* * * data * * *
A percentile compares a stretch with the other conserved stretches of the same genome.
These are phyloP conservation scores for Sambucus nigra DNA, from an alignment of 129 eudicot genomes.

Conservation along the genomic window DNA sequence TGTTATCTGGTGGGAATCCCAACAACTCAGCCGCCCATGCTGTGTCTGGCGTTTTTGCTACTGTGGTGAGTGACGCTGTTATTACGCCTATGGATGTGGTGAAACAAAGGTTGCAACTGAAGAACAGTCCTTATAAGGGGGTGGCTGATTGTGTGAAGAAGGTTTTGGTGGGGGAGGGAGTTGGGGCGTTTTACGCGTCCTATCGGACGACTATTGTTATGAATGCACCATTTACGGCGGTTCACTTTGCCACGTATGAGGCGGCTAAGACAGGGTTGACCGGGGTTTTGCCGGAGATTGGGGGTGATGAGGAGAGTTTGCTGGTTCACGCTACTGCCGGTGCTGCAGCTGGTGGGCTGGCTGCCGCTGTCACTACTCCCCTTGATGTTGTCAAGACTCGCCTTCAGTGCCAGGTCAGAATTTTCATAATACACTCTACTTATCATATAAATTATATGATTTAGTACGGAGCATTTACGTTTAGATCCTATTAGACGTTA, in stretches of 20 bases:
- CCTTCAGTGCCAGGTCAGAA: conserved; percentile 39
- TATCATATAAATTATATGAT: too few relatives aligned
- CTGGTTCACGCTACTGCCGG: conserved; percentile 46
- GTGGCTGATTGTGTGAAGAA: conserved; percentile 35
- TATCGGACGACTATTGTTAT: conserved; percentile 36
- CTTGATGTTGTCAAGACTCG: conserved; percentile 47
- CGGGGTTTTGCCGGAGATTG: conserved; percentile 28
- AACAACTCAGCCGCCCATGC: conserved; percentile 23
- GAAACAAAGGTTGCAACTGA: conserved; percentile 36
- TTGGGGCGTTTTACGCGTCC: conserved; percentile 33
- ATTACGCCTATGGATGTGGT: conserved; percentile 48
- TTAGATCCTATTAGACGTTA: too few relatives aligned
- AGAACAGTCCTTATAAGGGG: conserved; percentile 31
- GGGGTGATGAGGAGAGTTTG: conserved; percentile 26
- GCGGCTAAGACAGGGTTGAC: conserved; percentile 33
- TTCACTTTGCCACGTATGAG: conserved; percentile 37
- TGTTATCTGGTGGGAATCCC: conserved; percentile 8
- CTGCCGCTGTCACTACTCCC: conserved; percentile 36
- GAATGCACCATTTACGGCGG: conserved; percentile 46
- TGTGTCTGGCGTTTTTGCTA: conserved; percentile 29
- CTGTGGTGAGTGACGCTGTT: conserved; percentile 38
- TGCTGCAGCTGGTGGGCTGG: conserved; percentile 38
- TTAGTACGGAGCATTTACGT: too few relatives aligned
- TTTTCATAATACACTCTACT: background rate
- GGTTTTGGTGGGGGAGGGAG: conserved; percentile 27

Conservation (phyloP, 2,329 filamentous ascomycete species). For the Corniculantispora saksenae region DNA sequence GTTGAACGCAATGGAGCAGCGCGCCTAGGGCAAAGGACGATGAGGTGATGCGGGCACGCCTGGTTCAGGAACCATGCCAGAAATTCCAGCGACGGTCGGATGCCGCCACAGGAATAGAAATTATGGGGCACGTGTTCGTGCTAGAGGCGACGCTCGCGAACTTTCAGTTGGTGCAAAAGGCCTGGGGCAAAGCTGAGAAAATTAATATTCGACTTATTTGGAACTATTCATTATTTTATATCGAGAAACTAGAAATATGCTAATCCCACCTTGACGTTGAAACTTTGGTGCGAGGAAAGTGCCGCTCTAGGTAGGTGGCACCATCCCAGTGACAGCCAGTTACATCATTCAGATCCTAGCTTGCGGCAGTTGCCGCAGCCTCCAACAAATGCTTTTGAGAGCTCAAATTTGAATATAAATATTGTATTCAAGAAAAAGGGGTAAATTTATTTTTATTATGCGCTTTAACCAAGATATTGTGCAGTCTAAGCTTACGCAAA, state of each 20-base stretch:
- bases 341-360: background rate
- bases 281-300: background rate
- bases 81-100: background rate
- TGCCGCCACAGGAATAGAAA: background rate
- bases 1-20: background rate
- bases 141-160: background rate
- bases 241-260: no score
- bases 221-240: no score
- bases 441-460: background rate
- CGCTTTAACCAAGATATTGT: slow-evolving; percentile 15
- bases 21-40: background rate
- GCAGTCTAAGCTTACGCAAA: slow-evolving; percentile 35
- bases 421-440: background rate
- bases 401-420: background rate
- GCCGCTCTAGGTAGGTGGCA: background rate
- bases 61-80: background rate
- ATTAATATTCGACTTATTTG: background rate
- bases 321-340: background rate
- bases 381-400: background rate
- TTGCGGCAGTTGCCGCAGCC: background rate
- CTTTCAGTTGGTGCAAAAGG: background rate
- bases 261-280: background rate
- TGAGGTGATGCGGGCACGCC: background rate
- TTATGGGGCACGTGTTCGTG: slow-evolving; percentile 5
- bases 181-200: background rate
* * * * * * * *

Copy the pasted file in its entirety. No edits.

A percentile compares a stretch with the other conserved stretches of the same genome.
These are phyloP conservation scores for Sambucus nigra DNA, from an alignment of 129 eudicot genomes.

Conservation along the genomic window DNA sequence TGTTATCTGGTGGGAATCCCAACAACTCAGCCGCCCATGCTGTGTCTGGCGTTTTTGCTACTGTGGTGAGTGACGCTGTTATTACGCCTATGGATGTGGTGAAACAAAGGTTGCAACTGAAGAACAGTCCTTATAAGGGGGTGGCTGATTGTGTGAAGAAGGTTTTGGTGGGGGAGGGAGTTGGGGCGTTTTACGCGTCCTATCGGACGACTATTGTTATGAATGCACCATTTACGGCGGTTCACTTTGCCACGTATGAGGCGGCTAAGACAGGGTTGACCGGGGTTTTGCCGGAGATTGGGGGTGATGAGGAGAGTTTGCTGGTTCACGCTACTGCCGGTGCTGCAGCTGGTGGGCTGGCTGCCGCTGTCACTACTCCCCTTGATGTTGTCAAGACTCGCCTTCAGTGCCAGGTCAGAATTTTCATAATACACTCTACTTATCATATAAATTATATGATTTAGTACGGAGCATTTACGTTTAGATCCTATTAGACGTTA, in stretches of 20 bases:
- CCTTCAGTGCCAGGTCAGAA: conserved; percentile 39
- TATCATATAAATTATATGAT: too few relatives aligned
- CTGGTTCACGCTACTGCCGG: conserved; percentile 46
- GTGGCTGATTGTGTGAAGAA: conserved; percentile 35
- TATCGGACGACTATTGTTAT: conserved; percentile 36
- CTTGATGTTGTCAAGACTCG: conserved; percentile 47
- CGGGGTTTTGCCGGAGATTG: conserved; percentile 28
- AACAACTCAGCCGCCCATGC: conserved; percentile 23
- GAAACAAAGGTTGCAACTGA: conserved; percentile 36
- TTGGGGCGTTTTACGCGTCC: conserved; percentile 33
- ATTACGCCTATGGATGTGGT: conserved; percentile 48
- TTAGATCCTATTAGACGTTA: too few relatives aligned
- AGAACAGTCCTTATAAGGGG: conserved; percentile 31
- GGGGTGATGAGGAGAGTTTG: conserved; percentile 26
- GCGGCTAAGACAGGGTTGAC: conserved; percentile 33
- TTCACTTTGCCACGTATGAG: conserved; percentile 37
- TGTTATCTGGTGGGAATCCC: conserved; percentile 8
- CTGCCGCTGTCACTACTCCC: conserved; percentile 36
- GAATGCACCATTTACGGCGG: conserved; percentile 46
- TGTGTCTGGCGTTTTTGCTA: conserved; percentile 29
- CTGTGGTGAGTGACGCTGTT: conserved; percentile 38
- TGCTGCAGCTGGTGGGCTGG: conserved; percentile 38
- TTAGTACGGAGCATTTACGT: too few relatives aligned
- TTTTCATAATACACTCTACT: background rate
- GGTTTTGGTGGGGGAGGGAG: conserved; percentile 27

Conservation (phyloP, 2,329 filamentous ascomycete species). For the Corniculantispora saksenae region DNA sequence GTTGAACGCAATGGAGCAGCGCGCCTAGGGCAAAGGACGATGAGGTGATGCGGGCACGCCTGGTTCAGGAACCATGCCAGAAATTCCAGCGACGGTCGGATGCCGCCACAGGAATAGAAATTATGGGGCACGTGTTCGTGCTAGAGGCGACGCTCGCGAACTTTCAGTTGGTGCAAAAGGCCTGGGGCAAAGCTGAGAAAATTAATATTCGACTTATTTGGAACTATTCATTATTTTATATCGAGAAACTAGAAATATGCTAATCCCACCTTGACGTTGAAACTTTGGTGCGAGGAAAGTGCCGCTCTAGGTAGGTGGCACCATCCCAGTGACAGCCAGTTACATCATTCAGATCCTAGCTTGCGGCAGTTGCCGCAGCCTCCAACAAATGCTTTTGAGAGCTCAAATTTGAATATAAATATTGTATTCAAGAAAAAGGGGTAAATTTATTTTTATTATGCGCTTTAACCAAGATATTGTGCAGTCTAAGCTTACGCAAA, state of each 20-base stretch:
- bases 341-360: background rate
- bases 281-300: background rate
- bases 81-100: background rate
- TGCCGCCACAGGAATAGAAA: background rate
- bases 1-20: background rate
- bases 141-160: background rate
- bases 241-260: no score
- bases 221-240: no score
- bases 441-460: background rate
- CGCTTTAACCAAGATATTGT: slow-evolving; percentile 15
- bases 21-40: background rate
- GCAGTCTAAGCTTACGCAAA: slow-evolving; percentile 35
- bases 421-440: background rate
- bases 401-420: background rate
- GCCGCTCTAGGTAGGTGGCA: background rate
- bases 61-80: background rate
- ATTAATATTCGACTTATTTG: background rate
- bases 321-340: background rate
- bases 381-400: background rate
- TTGCGGCAGTTGCCGCAGCC: background rate
- CTTTCAGTTGGTGCAAAAGG: background rate
- bases 261-280: background rate
- TGAGGTGATGCGGGCACGCC: background rate
- TTATGGGGCACGTGTTCGTG: slow-evolving; percentile 5
- bases 181-200: background rate